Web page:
Rust & Bone named best film at London Film Festival awards
Story by Jack Foley
JACQUES Audiard’s Rust & Bone has been named best film at this year’s London Film Festival awards.
The film, which follows the unlikely relationship between a disabled former whale trainer (played by Marion Cotillard) and a bare-knuckle boxer (Matthias Schoenaerts), was praised by jury president Sir David Hare for its “heart, violence and love”.
Schoenaerts collected the prize on behalf of director Audiard.
The win marks the second time that Frenchman Audiard has received the festival’s best film award, having previously been honoured in 2009 for his prison drama A Prophet.
Extending his praise for the film further, Hare said: “Jacques Audiard has a unique handwriting, made up of music, montage, writing, photography, sound, visual design and acting.
“He is one of only a very small handful of film-makers in the world who has mastered, and can integrate, every element of the process to one purpose: making, in Rust & Bone, a film full of heart, violence and love.”
Three further prizes were held at the British Film Institute event, which was held at Banqueting House in central London on Saturday night (October 20, 2012).
Sally El Hosaini, director and screenwriter of My Brother The Devil, was named best British newcomer in recognition of her London-set family drama.
Jury president David Heyman said: “Sally El Hosaini’s writing and direction displayed a remarkable maturity. The film transcended its genre with lyricism and tenderness and possessed a wonderful emotional truth.”
Benh Zeitlin was presented the Sutherland Award – awarded to the most “original and imaginative feature debut” screened at the festival – for the critically acclaimed Beasts of the Southern Wild.
And Alex Gibney received the best documentary award for Mea Maxima Culpa: Silence in the House of God, a hard-hitting exploration of sexual abuse within the Catholic church.
Commenting on the former, Hannah McGill, President of the jury, said: “We commended Anand Gandhi’s incredibly ambitious Ship of Theseus, for tickling our intellect and showing us rarely-seen facets of Indian life; as well as Haifaa Al-Mansour’s Wadjda, a profound but wickedly funny take on Saudi Arabia’s assault on female autonomy.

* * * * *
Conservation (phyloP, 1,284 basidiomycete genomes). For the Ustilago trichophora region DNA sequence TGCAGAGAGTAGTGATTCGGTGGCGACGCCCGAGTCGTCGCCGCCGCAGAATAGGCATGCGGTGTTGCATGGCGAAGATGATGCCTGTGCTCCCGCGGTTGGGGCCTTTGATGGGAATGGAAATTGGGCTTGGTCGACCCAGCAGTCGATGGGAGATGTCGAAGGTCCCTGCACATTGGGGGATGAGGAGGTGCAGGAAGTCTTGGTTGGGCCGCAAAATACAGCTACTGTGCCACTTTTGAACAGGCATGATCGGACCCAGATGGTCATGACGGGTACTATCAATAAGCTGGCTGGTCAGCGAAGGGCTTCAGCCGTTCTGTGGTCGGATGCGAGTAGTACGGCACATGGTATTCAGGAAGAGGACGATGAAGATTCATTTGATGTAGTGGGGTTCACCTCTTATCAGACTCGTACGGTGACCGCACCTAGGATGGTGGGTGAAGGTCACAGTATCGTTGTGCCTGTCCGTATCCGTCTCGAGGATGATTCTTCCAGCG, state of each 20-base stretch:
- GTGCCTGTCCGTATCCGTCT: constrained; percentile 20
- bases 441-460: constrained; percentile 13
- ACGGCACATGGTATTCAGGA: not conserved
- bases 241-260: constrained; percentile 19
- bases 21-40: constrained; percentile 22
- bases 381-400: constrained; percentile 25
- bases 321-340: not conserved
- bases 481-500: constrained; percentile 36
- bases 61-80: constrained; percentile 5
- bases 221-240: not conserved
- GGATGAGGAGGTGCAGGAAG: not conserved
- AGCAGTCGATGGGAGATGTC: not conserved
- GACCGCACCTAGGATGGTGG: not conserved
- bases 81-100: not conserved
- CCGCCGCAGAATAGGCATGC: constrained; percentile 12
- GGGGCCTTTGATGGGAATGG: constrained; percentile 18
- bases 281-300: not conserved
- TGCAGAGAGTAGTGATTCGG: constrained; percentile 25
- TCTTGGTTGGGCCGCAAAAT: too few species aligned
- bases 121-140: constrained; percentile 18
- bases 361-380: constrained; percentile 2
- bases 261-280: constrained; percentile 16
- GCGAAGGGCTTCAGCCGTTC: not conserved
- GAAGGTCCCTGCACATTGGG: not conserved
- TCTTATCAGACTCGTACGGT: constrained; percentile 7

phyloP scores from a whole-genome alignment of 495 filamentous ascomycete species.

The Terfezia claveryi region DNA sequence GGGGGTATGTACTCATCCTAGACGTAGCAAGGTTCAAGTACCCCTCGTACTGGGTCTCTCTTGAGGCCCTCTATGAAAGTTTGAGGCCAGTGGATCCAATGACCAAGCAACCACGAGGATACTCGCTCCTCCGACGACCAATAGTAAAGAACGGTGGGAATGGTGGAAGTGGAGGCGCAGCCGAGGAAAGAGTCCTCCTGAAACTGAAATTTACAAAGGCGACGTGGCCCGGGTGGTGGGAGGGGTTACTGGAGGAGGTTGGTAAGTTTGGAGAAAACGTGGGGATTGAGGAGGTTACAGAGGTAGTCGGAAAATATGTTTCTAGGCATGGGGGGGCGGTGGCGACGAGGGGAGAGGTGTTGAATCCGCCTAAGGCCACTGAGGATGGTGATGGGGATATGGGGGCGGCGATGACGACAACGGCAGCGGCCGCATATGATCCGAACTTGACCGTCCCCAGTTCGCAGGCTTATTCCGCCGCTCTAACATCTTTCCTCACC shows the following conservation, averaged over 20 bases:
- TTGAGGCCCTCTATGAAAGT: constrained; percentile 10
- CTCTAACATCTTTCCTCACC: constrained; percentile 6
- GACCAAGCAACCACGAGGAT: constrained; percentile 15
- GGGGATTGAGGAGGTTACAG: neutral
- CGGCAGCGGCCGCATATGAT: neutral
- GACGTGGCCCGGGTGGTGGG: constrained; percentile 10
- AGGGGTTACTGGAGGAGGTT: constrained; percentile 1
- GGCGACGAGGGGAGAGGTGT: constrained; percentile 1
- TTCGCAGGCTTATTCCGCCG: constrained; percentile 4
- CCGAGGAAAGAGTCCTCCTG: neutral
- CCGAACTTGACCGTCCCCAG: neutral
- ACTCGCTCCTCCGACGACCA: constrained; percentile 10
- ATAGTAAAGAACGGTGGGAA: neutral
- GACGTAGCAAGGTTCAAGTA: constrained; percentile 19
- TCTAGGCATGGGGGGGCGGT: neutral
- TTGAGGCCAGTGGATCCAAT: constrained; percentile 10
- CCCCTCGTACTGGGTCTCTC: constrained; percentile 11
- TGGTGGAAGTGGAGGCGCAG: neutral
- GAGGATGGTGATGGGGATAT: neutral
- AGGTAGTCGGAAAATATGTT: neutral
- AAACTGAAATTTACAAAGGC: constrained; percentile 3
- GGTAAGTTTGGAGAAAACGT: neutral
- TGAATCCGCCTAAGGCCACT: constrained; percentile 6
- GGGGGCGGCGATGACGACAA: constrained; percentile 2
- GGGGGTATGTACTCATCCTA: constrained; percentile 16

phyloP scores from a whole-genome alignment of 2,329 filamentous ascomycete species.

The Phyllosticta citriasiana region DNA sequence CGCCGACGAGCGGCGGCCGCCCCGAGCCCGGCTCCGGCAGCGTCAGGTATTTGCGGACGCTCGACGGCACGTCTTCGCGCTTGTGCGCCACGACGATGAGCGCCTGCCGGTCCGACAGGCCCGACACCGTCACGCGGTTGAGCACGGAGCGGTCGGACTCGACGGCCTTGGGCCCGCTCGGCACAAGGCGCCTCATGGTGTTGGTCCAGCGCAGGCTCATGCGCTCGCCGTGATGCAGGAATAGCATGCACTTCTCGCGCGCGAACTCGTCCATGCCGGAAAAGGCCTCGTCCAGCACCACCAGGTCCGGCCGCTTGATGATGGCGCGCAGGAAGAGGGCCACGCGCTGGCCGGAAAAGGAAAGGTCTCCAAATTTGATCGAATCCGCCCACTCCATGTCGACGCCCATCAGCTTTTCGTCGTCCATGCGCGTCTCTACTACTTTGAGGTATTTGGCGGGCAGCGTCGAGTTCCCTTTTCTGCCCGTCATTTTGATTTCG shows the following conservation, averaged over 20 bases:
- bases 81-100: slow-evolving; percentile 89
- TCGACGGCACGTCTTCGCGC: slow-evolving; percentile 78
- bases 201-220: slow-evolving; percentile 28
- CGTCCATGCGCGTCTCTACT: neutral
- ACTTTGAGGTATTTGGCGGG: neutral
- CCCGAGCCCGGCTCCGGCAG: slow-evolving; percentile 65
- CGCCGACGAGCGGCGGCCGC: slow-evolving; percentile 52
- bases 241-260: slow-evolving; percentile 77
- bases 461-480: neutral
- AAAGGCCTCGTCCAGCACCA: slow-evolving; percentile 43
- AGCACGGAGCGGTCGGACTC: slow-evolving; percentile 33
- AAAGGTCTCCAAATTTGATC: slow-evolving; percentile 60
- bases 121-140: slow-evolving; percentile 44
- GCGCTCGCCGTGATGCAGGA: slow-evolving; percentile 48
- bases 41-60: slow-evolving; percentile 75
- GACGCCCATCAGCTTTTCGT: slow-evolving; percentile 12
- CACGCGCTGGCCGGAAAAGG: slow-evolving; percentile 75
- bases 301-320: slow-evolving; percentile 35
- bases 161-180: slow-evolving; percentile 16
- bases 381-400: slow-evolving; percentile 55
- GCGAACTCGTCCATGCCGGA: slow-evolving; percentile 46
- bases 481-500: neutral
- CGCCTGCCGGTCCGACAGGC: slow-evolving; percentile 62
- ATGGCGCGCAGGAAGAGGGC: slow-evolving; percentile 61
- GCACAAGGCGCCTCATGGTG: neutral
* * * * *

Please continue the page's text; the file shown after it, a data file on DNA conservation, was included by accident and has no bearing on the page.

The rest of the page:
“However, one film stood out as most clearly deserving of the top prize recognising innovation and originality: Benh Zeitlin’s daringly vast, richly detailed Beasts of the Southern Wild.
On the latter, meanwhile, Roger Graef, President of the jury, said: “Mea Maxima Culpa was the unanimous choice of the judges. It was a life- changing film that was made with real integrity.
“The use of deaf men for interviews finally telling their story was both very distinctive and respectful. The journalism showed an extraordinary paper trail of events leading right to the Vatican in an incredibly compelling manner. It deeply affected the judges who said ‘it sat in the gut.’.”
The night was also notable for seeing director Tim Burton and his partner, actress Helena Bonham Carter, receive a BFI fellowship in recognition of their work in film.
Bonham Carter told reporters: “It’s good because there’s no jealousy at home. It’s very thoughtful for them to give us both one at the same time.”
Burton received his honour from actor Sir Christopher Lee, while Bonham Carter was presented hers by Sir Trevor Nunn.
British actors Tom Hiddleston, Helen McCrory and Olivia Colman were among the attendees at the awards event.
This year’s London Film Festival ended on Sunday, October 21, with Mike Newell’s Great Expectations.